How Often Should You Water Your Dracaena Plant - Backyard Boss
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How Often Should You Water Your Dracaena Plant

Dracaena plants encompass diverse trees and succulent shrubs, ranging from colorful dragon trees to resilient snake plants. A popular houseplant, Dracaenas are low-maintenance, long-living, and difficult to kill. Best of all, they reduce pollutants in the air.

Despite being tough, Dracaena are particularly susceptible to overwatering. When determining when to water, it’s necessary to know which species you have to look out for signs that your plant is thirsty. Learn how often you should water your Draceana, discover the best watering methods, and more!

What Are Dracaena Plants?

Dracaena fragrans
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Part of the asparagus family, the Dracaena genus encompasses approximately 170 species, several of which are common houseplants. Popular varieties include the corn plant, lucky bamboo, dragon trees, and the recently added snake plant (formerly Sansevieria).

Primarily native to tropical Africa, these plants are drought, heat, and wind tolerant. Despite their ability to withstand heat and humidity, they prefer shade and are good low-light plantsRelated to the agave plants, many species of Dracaena are succulents and capable of surviving without water for months.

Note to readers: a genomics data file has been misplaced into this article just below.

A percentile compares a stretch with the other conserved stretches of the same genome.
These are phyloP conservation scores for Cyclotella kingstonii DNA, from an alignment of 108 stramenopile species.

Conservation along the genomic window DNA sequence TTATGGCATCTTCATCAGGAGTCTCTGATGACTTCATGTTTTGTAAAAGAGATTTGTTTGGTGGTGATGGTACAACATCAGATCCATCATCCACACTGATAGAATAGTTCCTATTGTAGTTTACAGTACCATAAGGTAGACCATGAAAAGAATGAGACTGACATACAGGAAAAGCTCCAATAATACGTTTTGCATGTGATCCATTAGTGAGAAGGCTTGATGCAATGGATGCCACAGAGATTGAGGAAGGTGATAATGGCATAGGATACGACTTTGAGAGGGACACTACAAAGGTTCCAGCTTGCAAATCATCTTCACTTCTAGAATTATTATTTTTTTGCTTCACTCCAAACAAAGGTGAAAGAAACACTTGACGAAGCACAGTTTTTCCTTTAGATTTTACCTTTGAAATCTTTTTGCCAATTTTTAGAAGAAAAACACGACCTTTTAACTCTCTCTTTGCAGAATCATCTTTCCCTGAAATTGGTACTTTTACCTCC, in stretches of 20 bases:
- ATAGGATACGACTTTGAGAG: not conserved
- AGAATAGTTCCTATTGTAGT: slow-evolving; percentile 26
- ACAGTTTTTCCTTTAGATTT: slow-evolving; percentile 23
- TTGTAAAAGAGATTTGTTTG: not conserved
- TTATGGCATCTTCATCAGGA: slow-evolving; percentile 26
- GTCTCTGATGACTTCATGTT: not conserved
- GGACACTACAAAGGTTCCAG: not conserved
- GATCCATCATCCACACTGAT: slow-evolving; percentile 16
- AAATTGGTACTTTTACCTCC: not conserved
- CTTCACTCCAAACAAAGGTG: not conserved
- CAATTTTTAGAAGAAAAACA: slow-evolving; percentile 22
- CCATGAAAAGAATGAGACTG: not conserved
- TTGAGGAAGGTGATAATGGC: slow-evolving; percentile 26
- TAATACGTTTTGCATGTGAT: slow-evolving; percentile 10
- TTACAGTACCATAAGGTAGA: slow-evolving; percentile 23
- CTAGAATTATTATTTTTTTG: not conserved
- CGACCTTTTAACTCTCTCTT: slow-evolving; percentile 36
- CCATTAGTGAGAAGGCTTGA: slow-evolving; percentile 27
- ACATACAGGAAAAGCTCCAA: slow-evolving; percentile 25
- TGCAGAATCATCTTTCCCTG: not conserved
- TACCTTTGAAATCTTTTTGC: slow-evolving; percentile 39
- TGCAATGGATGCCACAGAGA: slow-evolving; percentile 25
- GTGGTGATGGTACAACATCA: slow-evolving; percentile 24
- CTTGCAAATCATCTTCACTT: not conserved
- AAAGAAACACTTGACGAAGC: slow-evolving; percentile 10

Signs Your Plant Needs Water

Dracaena with brown leaves
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One of the most common signs of a dehydrated Dracaena is browning and crispy leaves. It can also signify too much direct sunlight, so rule this out by placing your Dracaena somewhere it receives mainly indirect light. Most Dracaena species can handle direct sunlight for two to six hours a day without showing signs of stress but prefer lower light levels.

North and east-facing windows are ideal. If placing your Dracaena in front of a west or south-facing window, it is best to pull a light curtain across the window or set the plant back a few feet.

If you notice your Dracaena leaves are yellowing, this is often a sign of overwatering. The leaves and the trunk (if it has one) may also feel soft or soggy.

Different Watering Methods

watering dracaena on a shelf
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There are several ways to water your Dracaena, and your preference may depend on the species you have or the type of pot in which you’ve placed your plant.

Top Watering

Top watering is the traditional method. It works well for Dracaena plants in the spring, summer, and fall months when their watering needs are higher. It’s excellent for flushing out the soil and when fertilizing

Dracaena plants should always be in a pot with drainage; water from the top until the water flows out of the bottom. Be careful to avoid getting the trunk and crown wet when watering varieties such as dragon trees and snake plants, as this can lead to rot.

Bottom Watering

Bottom watering is an excellent alternative method, especially in winter when Dracaena’s watering needs are lower. It is also a fantastic way to avoid overwatering, avoid getting the foliage wet, and encourage the growth of strong roots. Allow the plant to drink until it stops, and dump any remaining standing water.

Growing In Water